This sanctuary protects the northernmost coral reefs in the continental United States, including the West and East banks, 65 to 120 feet below the surface on the caps of salt domes rising from 450-foot depths, and Stetson Bank, a 1,500-foot-long ridge of pinnacles.
Most divers come here from Freeport aboard the Fling, as I did. In spring, some brave 70° waters and often-rough seas for the chance to see schools of hammerhead sharks. But summer water temperatures approach the mid-80s, and divers enjoy more tranquil conditions for exploring the reef and its residents: shellfish, sea urchins, 280 species of fish (including 20 species of sharks and rays), loggerhead and hawksbill sea turtles, and the occasional visiting dolphin.
We left port on Friday evening, tying up to a buoy in the West Bank by seven on Saturday morning. The 30 divers aboard quickly geared up and fell in line
to enter the water. The sheer variety of marine life and endless blue in all directions takes hours to explore, but a dwindling air supply forced me to surface after 40 minutes of awe. Breakfast awaited on board; wet and happy divers crowded into the galley’s long booths, devouring eggs, bacon, and biscuits while swapping tales of what we’d seen below.
Soon it was time to gear up again. In fact, the weekend schedule typically reads dive, eat, sleep, dive, eat, sleep—with a total of five dives on Saturday and two on Sunday. Generally, it includes two dives at the West Bank, an old oil rig platform (always one of my favorites), and two at the East Bank, one of them a night dive, then two at Stetson on Sunday morning. Three-day trips include a total of 11 dives—five at the West Bank, four at the East, and two at
Stetson. The crew prepares meals onboard and provides treats, like hot-from-the-oven brownies with Blue Bell ice cream, pretty much around the clock. We sleep in bunks below deck, four to a room, and nap on lounge chairs on the sun deck.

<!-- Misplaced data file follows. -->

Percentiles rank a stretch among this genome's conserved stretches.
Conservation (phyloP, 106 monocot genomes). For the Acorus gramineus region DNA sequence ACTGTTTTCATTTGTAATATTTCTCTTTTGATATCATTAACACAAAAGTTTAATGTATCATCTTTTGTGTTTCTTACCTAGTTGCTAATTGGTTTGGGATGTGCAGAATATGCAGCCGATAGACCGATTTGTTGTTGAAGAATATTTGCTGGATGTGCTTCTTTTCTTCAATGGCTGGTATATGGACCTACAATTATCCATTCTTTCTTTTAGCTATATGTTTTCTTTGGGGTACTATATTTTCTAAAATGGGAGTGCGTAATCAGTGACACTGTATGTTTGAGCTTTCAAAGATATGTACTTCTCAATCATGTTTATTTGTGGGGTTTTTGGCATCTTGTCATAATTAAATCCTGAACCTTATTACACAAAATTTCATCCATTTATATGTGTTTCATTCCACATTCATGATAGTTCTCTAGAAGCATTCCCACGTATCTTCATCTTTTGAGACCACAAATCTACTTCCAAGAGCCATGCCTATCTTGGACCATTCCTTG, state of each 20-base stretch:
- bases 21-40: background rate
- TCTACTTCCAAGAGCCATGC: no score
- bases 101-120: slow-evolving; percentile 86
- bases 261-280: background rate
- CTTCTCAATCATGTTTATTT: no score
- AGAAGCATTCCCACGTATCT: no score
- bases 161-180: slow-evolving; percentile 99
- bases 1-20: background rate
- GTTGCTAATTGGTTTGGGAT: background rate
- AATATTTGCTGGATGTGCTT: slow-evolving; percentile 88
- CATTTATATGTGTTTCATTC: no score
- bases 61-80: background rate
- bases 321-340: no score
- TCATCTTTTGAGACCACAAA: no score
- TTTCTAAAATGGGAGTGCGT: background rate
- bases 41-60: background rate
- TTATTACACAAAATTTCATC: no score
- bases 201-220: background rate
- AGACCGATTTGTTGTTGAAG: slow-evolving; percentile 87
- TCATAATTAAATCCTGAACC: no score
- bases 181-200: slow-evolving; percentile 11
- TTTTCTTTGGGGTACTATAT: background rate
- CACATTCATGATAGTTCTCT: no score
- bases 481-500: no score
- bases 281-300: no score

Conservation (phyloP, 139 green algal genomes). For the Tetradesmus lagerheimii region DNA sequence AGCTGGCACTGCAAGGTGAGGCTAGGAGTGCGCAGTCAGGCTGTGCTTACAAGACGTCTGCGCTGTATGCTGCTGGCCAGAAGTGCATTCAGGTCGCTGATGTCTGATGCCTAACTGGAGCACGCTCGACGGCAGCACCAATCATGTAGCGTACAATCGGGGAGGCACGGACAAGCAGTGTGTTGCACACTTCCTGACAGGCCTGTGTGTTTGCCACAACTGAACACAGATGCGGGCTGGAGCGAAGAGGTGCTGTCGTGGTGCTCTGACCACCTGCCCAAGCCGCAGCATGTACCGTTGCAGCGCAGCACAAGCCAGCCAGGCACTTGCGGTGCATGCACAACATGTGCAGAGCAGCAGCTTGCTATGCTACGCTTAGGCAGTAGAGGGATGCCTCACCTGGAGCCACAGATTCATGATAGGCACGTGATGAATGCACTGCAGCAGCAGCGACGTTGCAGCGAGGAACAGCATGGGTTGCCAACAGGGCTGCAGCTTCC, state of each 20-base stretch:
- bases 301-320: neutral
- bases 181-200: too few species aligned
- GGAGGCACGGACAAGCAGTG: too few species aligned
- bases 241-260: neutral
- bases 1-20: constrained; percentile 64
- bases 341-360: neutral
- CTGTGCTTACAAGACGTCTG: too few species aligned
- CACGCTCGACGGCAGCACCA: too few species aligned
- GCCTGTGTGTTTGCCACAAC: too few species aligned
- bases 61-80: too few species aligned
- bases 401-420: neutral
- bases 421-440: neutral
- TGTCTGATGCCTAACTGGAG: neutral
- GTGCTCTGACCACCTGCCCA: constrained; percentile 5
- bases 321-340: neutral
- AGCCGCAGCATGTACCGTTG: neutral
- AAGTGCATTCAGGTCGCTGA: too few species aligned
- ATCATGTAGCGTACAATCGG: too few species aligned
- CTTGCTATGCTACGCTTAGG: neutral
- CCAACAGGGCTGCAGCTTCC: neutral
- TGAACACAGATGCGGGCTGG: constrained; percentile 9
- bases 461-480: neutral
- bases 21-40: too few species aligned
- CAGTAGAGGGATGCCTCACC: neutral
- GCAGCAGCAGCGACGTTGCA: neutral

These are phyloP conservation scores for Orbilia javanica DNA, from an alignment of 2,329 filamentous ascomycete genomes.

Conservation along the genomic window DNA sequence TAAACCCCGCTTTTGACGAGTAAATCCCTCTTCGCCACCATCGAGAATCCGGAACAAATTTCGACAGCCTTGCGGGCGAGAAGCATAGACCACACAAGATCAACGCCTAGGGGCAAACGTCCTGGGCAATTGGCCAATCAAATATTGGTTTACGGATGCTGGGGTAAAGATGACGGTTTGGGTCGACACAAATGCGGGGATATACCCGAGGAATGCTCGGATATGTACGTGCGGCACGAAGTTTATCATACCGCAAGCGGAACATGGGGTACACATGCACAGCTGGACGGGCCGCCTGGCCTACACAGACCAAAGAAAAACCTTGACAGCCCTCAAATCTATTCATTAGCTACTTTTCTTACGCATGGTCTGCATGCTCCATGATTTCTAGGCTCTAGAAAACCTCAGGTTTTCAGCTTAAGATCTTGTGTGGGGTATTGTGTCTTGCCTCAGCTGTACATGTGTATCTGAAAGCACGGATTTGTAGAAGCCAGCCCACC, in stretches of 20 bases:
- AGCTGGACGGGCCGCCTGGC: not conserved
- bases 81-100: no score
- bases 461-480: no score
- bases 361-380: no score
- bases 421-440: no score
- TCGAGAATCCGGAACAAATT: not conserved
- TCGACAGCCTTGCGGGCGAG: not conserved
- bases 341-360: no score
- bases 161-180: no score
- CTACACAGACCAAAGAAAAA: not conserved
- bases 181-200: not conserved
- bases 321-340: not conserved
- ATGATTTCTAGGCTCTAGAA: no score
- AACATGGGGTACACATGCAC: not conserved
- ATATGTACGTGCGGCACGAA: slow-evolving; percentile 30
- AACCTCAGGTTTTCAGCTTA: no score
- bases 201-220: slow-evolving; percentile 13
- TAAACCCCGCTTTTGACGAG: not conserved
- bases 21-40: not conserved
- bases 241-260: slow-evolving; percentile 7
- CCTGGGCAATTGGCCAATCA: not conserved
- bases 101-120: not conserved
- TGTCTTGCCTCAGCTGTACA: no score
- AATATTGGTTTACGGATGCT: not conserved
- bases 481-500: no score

The distance from shore, depth, and often-strong currents make this an experience for advanced divers only. The Fling welcomes non-divers age 13 and older, but given the depth of the reefs, there is little to see from the surface.
On a diving trip this spring, I explored a ship’s observation wing and swam along its starboard navigation deck, stopping to enjoy the view. I wasn’t on a cruise ship, but rather above one. The ship in question lies 17 miles out from South Padre Island and 132 feet below the surface of the Gulf of Mexico with the top of its superstructure—the observation wing—at 62 feet deep. Here, in 2007, the Texas Parks and Wildlife Department sank the Texas Clipper, a 473-foot-long ship that served as a troop transport during World War II, then operated as a cruise liner, and finally retired as a training vessel for Texas A&M mariners. Now, resting on the bottom, it creates an artificial reef populated by corals, barnacles, and sponges, and offers shelter to all manner of fish and other marine life.